If You Love This Planet
|If You Love This Planet|
|Directed by||Terre Nash|
|Produced by||Edward Le Lorrain|
|Music by||Karl du Plessis|
|Distributed by||National Film Board of Canada (NFB)|
If You Love This Planet is a 1982 short documentary film recording a lecture given to SUNY Plattsburgh students by physician and anti-nuclear activist Dr. Helen Caldicott about the dangers posed by nuclear weapons. The movie was directed by Terre Nash and produced by Edward Le Lorrain for Studio D, the women's studio of the National Film Board of Canada. Studio D head Kathleen Shannon was executive producer.
Released during the term of the Reagan administration and at the height of Cold War nuclear tensions between the United States and Soviet Union, If You Love This Planet was officially designated as "foreign political propaganda" by the United States Department of Justice and temporarily banned. The subsequent uproar over that action gave the film a publicity boost, and it later won the 1982 Academy Award for Best Documentary (Short Subject). CBC Television initially refused to air the film, claiming it was biased. It debuted in the United Kingdom when it was screened by the London Socialist Film Co-op.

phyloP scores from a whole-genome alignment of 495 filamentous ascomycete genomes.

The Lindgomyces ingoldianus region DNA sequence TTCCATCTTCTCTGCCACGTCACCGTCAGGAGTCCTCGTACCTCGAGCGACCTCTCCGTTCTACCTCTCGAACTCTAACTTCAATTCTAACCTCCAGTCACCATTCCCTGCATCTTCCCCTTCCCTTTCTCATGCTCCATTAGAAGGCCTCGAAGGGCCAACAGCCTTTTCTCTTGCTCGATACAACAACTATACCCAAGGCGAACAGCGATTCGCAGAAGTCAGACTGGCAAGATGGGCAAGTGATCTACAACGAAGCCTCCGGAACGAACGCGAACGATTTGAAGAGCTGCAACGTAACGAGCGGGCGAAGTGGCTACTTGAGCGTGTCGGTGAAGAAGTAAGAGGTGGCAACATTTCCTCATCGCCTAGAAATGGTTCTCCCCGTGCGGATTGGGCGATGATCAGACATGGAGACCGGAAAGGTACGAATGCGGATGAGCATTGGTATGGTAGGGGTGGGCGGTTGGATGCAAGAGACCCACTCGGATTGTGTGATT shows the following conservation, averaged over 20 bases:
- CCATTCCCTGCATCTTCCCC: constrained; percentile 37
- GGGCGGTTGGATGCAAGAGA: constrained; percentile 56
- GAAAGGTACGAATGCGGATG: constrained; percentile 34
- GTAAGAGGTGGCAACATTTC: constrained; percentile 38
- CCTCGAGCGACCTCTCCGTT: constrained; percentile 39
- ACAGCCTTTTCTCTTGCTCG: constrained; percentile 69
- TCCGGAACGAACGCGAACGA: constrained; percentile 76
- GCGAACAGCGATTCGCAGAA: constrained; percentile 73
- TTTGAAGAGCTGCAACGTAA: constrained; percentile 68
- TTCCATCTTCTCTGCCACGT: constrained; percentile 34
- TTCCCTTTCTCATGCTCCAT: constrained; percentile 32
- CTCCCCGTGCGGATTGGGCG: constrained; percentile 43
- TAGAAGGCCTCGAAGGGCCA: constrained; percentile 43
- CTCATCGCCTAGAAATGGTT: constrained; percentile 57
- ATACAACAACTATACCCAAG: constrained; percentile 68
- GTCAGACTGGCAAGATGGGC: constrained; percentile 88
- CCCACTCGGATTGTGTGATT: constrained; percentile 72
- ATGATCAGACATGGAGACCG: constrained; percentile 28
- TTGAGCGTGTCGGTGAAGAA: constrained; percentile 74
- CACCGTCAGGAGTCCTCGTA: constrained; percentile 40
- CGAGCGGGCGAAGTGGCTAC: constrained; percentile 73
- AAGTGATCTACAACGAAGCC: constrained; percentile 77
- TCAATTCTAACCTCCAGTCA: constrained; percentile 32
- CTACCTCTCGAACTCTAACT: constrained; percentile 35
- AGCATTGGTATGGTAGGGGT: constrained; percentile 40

The film goes into depth describing in easy-to-understand language the scientific and medical consequences of ozone depletion, the greenhouse effect, deforestation, toxic chemical pollution, species extinction, food contamination, nuclear waste, and the constant threat of nuclear warfare. A physician by training, Caldicott prescribes a cure and cause for hope. She suggests that individuals organize politically, learn energy efficiency, and hold corporations and governments accountable. She argues that love for the Earth itself should be the greatest strength in our fight for the planet. The film inspired Canadian Prime Minister Pierre Elliott Trudeau’s World Peace Tour to reduce nuclear arms. The film was loved and reviewed by newspapers such as the Los Angeles Times, East Bay Express, and The Seattle Times. The film also received praise from activist and filmmaker Naomi Klein, and actress Meryl Streep has said that “Helen Caldicott has been my inspiration to speak out.”
Caldicott hosted a weekly radio program called If You Love This Planet from July 2008 to November 2012. The program was first aired by Pacifica Foundation station KPFT in Houston, and played weekly on dozens of American., Canadian, and Australian radio stations. The series focused on the threats to human survival posed by nuclear weapons, nuclear power, global warming, pollution, deforestation, and other public health issues.
- Eight Minutes to Midnight: A Portrait of Dr. Helen Caldicott, a 1981 feature-length documentary film
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